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Julian Shapiro
+ Your AuthorsArchive @Julian I deconstruct how things work—like storytelling and critical thinking—and share learnings along the way. Writing: Investing: Oct. 23, 2021 4 min read

If you're a founder raising venture capital, here's how I decide if I'll invest in your startup:

My investing process at a high level:

1. Check for required factors.

2. Check for optional factors that boost conviction. The more of these that exist to a higher degree, the more it pushes me toward a yes—and with a bigger check.

3. Decide yes/no.

4. Determine check size.

Let's start with the factors I require from a startup.

#1. A founder with the potential to be very formidable.

In a founder, I look for sparks of:

• Bias toward action
• Resourcefulness
• Insight
• EQ

1. Bias toward action

• When the correct answer is clear, they pursue it—and don’t needlessly defer.

• They premeditate decisions and come strategically prepared to gather information. Do they show up to calls with no agenda? Not a good sign.

2. Resourcefulness and ambition

• Has the founder's career trajectory showed proactive hustle?

• Example: Alex MacCaw left the UK at 17, joined Stripe, and became an O’Reilly author in order to hustle for a Green Card. Then he started a startup. (It's now worth $400M+.)

• They have a history that substantiates why they want to pursue this particular mission. Otherwise, they may give up early when a very low acquisition offer comes in or when times get tough.

3. Insight

• Clarity of thought. And clarity of communication.

• They enjoy thinking in frameworks and being strategic instead of winging decisions.

(Maybe ask founders for prior investor updates to assess how they communicate and prioritize key information.)

4. Are they good at the skills needed for making this idea succeed?

• If they’re B2C, they might need strong product and user experience sensibilities.

• If they’re B2B, they might need to hustle through sales. Or product-led growth.

(These are just examples.)

5. EQ

• They're likeable. You want to spend time with them.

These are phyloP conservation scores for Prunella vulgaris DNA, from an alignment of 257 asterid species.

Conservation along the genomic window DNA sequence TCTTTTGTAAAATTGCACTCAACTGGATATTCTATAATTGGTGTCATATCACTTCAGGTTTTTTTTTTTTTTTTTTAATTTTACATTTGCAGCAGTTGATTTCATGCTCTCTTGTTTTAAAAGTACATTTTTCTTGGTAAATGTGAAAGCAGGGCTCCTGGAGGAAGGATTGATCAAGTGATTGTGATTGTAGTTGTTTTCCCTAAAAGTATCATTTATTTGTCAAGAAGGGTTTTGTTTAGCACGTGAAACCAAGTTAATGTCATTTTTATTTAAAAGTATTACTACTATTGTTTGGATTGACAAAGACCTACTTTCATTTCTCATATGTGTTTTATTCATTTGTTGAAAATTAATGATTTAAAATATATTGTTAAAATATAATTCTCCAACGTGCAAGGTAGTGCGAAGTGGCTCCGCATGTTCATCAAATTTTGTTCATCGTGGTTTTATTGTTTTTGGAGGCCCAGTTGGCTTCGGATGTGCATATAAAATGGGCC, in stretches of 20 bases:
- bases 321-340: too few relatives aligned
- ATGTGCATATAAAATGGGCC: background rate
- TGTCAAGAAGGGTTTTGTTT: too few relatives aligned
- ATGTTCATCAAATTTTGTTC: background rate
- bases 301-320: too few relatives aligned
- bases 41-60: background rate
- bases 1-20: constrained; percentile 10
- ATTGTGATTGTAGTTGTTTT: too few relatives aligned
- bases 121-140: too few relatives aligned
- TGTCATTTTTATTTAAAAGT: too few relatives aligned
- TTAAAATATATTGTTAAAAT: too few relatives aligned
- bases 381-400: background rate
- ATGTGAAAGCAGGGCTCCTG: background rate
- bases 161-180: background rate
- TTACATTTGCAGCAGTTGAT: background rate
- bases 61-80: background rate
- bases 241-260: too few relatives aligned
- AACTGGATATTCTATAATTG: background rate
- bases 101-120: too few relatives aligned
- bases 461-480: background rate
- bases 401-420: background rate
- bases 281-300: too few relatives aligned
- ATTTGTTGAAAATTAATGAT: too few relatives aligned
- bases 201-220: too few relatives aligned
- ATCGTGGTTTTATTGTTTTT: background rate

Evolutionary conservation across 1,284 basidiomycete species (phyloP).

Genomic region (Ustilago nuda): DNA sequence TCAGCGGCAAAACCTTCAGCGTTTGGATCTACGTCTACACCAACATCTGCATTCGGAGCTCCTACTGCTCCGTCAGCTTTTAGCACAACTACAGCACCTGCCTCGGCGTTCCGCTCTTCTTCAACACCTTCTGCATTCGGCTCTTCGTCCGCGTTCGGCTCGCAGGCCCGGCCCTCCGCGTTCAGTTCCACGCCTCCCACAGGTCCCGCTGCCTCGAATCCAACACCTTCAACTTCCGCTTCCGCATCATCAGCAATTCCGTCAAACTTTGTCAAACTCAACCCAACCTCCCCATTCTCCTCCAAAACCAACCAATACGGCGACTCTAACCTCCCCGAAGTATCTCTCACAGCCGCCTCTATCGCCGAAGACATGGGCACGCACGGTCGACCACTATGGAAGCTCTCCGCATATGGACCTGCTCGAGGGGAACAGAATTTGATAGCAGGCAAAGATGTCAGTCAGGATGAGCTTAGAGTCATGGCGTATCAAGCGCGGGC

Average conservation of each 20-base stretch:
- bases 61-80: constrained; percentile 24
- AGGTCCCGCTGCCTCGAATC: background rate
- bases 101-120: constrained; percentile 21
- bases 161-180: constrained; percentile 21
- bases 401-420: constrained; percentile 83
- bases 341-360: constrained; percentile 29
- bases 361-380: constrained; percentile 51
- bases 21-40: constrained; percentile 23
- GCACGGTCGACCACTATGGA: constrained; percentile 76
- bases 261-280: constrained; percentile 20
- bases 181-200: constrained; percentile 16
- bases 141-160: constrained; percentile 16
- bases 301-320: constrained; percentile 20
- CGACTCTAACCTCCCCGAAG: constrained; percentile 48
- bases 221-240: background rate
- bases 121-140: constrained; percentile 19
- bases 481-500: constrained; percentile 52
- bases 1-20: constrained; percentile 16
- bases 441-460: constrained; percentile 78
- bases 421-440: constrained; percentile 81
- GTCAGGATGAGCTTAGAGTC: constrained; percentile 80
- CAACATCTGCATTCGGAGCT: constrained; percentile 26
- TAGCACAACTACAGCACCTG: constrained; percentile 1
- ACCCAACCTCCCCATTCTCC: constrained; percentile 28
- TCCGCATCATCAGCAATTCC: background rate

• They’re adaptable and amenable to feedback.

By the way:

I'm not saying a founder needs to hit it out of the park on all of those factors.

I don’t get caught up in small problems. Founders grow over time.

Onto the next required factor for me to invest.

Factor #2: Growth potential

1. The startup has customer acquisition paths that are clear + believable; a scalable wedge for getting users.

2. A large, stable market or a nascent, fast-growing one that I expect to be large.

3. A path to a large return multiple within several years.

Required factor #3: Market dynamics

1. A market landscape that won’t crush them.

For example, if they’re a commodity play, e.g. Hims, they have a compounding advantage that lets them stay at the top.

I also think through whether a competitor is a line-extension away from doing what this startup does—without loss in fidelity of the experience.

Or, does this startup have enough unique product/culture/team DNA that others can't replicate it without merely being a weak copy?

Ultimately, I'm checking for (1) sufficient green flags and (2) zero big red flags.

But I don’t get caught up in small obstacles. You're often betting on the founders' adaptability.

Now onto the optional factors that boost conviction and my check size:

• They’re a second-time founder. This often means they have less patience for BS and make decisions more strategically to avoid wasting their time again.

• Their customers automatically become strong, vocal advocates.

• The path to $5B+ is as clear as the path to $1B.

• They’re tied to a disruptive change; as in, their idea is only recently possible.

• There’s significant traction—or a high-affinity audience of leads waiting to be tapped.

• Not too many unique hurdles need to be sequentially overcome for the idea to succeed.

• They’re building a platform. An ecosystem forms.

• They make money on a recurring (subscription) basis.

• They have a sustainable unfair advantage.

• They've been iterating at a rapid pace.

There are many more considerations, but I'll stop there.

Finally, I make a yes/no decision:

1. If the required factors are present and if this is in the top % of deals I’ve diligenced within the last 6 months, I’ll likely invest.

2. I size the check using an anchoring approach:

I ask myself, “To date, what are my best-ever deals?”

I’ll then ask:

“How much conviction do I have in this new deal relative to my conviction in my best deal at the time of investment?”

Do I have nearly as much conviction as I had in that best deal?

Then I’ll do up to my max size. The startup's return multiple potential factors in too.

Do I have much less conviction? I’ll go as low as my minimum. Or I won't invest at all.

2 notes:

• I may go above my anchored size if the startup has extensive traction.

• As time goes on, my ability to perform this process improves as I have more data points.

Throughout this entire process, a major principle guides me:

Reason by analogy, not only by data.

Monitor for signs of high NPS, fervent customer demand, and a pathway to owning part of a huge market. Even if there's little traction data.

This is an always-evolving process. I haven't covered everything in this thread. And I'm not suggesting this is the best approach. It's just mine.

These learnings come from me being as strategic and as self-reflective as I can while running my own startup fund.

You can invest in my fund here: 

I send my investors breakdowns like these once per quarter. I cover startup growth too.

This is the last thread I'll be writing on startup investing.

Now back to tweets on writing well and creativity 😂

You can follow @Julian.


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